I first learned that I was HIV-positive in a letter from a doctor. I’d been working in a little hospital in rural Africa, but I had to go away somewhere else to find a GP to take my blood, because there was just the risk of too much scrutiny, and confidentiality – I didn’t feel safe at the little hospital where I worked, because everyone would be wondering, you know, why is she having an HIV test?
I’d actually had no pre-test or post-test counseling. At that time in Zimbabwe, all the information was about prevention. There was nothing about living with HIV. But I had to kind of – I’d made the decision myself, that it was actually better to know than not know, because I needed to plan.
This letter was on my desk at work, and because I lived in the hospital compound, you know, I was the first person in. “I regret to tell you that your ELISA test came back plus-plus-plus-plus” – you know, like, I think there were five pluses. And I was just so shocked. But, you know, you kind of put your emotions away in a drawer, and it wasn’t until I could go home, ‘til the end of the day, that I could go back and pull that drawer out and think about it.
And I was just really shocked and really sad, because the first thing was that I knew my partner would never be able to come to Australia, because there was a blanket ban on positive people getting residence. But also that, you know, any dreams of having children, it was just too risky. And it wouldn’t be fair to the child if the child had HIV as well. It was actually hardest disclosing, because he was really shattered because of the impact on him. We actually did split up for a little while. Uh, but that was really also because we were living in different towns. I decided to stay on in Zimbabwe and move back to where he was, to continue our relationship.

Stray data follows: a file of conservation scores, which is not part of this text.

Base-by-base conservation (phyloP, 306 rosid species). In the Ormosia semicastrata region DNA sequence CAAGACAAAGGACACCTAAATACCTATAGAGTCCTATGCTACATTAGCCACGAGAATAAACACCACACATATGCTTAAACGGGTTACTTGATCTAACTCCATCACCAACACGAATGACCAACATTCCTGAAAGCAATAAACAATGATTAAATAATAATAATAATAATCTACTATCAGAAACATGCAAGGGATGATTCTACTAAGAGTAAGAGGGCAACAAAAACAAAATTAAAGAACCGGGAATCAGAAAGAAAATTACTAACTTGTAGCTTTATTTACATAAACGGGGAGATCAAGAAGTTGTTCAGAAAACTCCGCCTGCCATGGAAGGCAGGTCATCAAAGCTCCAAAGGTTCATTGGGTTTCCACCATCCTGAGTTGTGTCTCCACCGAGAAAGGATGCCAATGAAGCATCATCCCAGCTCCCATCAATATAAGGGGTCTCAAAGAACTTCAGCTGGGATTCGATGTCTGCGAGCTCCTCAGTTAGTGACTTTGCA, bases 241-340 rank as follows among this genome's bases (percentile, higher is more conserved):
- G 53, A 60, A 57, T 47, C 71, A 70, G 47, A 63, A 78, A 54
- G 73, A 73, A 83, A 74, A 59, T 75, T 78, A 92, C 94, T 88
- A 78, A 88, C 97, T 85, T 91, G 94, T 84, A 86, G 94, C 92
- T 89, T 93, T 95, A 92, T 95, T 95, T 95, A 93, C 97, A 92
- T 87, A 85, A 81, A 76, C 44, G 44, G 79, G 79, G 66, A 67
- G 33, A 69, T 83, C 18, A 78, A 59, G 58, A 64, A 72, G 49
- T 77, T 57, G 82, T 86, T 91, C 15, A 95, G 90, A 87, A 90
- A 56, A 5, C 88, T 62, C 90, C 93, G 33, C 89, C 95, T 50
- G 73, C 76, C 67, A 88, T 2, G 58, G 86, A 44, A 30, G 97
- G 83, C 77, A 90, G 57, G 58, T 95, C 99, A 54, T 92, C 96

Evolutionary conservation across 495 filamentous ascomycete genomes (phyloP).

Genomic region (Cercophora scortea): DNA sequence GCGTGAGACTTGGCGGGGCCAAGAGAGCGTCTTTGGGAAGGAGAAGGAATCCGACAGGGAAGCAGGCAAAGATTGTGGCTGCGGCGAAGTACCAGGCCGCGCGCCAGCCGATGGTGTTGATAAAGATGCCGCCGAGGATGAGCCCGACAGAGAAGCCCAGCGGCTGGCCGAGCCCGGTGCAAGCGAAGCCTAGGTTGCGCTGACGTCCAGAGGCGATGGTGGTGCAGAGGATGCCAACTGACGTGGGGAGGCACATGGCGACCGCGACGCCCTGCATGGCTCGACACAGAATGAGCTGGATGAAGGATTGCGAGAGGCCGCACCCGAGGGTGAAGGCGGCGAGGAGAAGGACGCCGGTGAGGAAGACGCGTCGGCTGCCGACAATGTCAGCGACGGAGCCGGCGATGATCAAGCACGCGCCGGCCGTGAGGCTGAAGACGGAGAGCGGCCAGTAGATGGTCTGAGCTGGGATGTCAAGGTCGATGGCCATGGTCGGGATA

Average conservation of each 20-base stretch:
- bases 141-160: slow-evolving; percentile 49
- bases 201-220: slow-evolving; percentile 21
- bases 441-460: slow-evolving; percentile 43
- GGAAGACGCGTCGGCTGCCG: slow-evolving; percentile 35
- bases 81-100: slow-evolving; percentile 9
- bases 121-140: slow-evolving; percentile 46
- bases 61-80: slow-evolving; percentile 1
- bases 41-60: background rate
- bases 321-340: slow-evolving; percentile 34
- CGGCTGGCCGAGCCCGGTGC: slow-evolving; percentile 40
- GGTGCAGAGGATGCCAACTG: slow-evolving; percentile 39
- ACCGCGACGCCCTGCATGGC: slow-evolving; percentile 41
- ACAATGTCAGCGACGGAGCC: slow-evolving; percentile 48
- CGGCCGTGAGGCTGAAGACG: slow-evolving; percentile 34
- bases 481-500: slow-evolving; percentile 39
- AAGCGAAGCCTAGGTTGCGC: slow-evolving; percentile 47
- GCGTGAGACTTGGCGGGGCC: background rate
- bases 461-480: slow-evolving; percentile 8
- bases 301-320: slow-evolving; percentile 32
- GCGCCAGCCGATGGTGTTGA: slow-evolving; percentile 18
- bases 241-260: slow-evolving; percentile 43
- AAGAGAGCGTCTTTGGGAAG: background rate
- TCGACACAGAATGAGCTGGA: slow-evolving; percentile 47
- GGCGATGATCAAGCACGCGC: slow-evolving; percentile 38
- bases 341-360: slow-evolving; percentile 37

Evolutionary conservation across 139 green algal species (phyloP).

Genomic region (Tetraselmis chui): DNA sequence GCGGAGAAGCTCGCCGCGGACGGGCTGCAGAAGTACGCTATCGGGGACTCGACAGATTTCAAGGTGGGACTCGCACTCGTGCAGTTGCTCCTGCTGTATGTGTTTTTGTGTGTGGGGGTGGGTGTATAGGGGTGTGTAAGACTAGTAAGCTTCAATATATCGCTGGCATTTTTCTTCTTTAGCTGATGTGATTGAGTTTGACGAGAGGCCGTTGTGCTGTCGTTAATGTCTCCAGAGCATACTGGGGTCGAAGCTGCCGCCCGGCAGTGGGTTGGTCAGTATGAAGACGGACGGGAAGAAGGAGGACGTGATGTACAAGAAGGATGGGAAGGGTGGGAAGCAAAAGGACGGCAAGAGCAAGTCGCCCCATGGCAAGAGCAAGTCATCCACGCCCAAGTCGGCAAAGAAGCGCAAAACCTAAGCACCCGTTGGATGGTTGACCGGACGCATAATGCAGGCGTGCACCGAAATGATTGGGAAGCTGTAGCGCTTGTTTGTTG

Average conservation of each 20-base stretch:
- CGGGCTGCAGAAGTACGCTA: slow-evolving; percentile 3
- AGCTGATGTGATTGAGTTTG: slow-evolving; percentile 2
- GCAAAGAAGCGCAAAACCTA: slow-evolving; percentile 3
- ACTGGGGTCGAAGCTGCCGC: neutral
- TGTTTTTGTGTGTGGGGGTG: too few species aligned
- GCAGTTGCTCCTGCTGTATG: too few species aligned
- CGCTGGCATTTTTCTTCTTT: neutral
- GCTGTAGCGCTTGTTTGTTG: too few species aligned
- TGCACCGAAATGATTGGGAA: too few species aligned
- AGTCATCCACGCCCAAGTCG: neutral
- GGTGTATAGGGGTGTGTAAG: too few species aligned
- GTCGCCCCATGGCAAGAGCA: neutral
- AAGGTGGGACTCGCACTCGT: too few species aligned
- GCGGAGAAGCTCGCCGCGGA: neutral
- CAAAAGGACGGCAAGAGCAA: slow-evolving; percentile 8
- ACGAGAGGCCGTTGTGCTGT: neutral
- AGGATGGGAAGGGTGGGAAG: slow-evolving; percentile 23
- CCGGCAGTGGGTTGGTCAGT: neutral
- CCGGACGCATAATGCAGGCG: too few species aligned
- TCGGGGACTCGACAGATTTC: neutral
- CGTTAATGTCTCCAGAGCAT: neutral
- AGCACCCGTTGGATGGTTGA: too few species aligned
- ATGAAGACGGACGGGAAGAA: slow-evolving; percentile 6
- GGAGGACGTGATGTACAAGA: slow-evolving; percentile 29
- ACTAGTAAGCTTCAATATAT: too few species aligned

I came back [to Australia] in ’98, but we still had an ongoing relationship. And we’re really actually good friends, you know? That survived being physically separated as well. We first met in 1990, so it’s now 24 years on. He’s re-partnered, but I still support him and his family. You know, he had five siblings. His mother had six children. So, only he and his brother are still alive to support the whole extended family. So, three of his siblings died of AIDS and then a fourth committed suicide, because we think that she thought she had HIV.
There are three girls that he supports. One is his daughter who was born before we met, and two nieces. So, I send him money for his medications to keep him healthy and productive, and I’ve been supporting the girls’ education at high school and one girl at university.
Yeah, I made this little, DVD – we had a digital story project here in Melbourne with various groups of women. And my story was about the global family. So there was my immigration story, about my family coming from China. There’s my global family, my family in Africa. But also there was the worldwide family of all my brothers and sisters, living with HIV.
I’m really interested in how we network, and how we partner, you know? Having great support as a positive person from other positive people, and also when you throw out new ideas and you see the kind of light go on in people’s head, that’s really rewarding and really healing. So, you know, you’re trying to build your alliances.
Look, everyone brings their own particular core strengths and business. Not everyone can do everything. So, we link together around our overlapping grounds that we can work together, and we have our core strengths – everything can contribute in different ways. You know, when I first diagnosed I was kind of shocked, but I’m not a person to kind of linger over spilled milk. What’s done is done, you know? You can’t change anything. It’s better to get on and do things.